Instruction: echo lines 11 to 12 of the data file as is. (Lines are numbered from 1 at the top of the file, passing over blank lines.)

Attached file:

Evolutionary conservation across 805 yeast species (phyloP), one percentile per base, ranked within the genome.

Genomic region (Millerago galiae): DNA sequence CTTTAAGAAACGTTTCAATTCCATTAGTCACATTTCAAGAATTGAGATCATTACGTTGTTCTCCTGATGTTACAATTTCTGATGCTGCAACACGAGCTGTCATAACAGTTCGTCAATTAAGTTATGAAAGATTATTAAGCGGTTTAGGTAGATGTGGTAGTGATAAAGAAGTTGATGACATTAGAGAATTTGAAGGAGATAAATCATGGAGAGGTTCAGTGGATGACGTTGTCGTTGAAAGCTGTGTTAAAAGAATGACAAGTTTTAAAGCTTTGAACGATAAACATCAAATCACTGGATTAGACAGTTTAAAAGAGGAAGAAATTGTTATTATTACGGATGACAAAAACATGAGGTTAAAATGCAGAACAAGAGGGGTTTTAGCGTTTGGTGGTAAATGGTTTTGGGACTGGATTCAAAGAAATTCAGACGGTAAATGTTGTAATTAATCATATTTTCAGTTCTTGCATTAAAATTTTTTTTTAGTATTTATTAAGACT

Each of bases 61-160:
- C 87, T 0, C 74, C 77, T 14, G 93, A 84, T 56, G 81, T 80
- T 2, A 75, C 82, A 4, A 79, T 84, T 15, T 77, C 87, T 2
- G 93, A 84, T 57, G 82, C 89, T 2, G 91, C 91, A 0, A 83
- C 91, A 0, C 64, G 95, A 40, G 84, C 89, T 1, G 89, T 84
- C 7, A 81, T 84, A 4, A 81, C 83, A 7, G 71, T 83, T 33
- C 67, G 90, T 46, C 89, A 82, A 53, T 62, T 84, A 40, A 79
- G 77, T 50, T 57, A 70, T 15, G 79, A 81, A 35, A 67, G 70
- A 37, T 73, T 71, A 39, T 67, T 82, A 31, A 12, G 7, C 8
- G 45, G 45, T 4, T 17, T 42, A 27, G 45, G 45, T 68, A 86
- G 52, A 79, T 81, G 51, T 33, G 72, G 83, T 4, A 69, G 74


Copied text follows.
- A 37, T 73, T 71, A 39, T 67, T 82, A 31, A 12, G 7, C 8
- G 45, G 45, T 4, T 17, T 42, A 27, G 45, G 45, T 68, A 86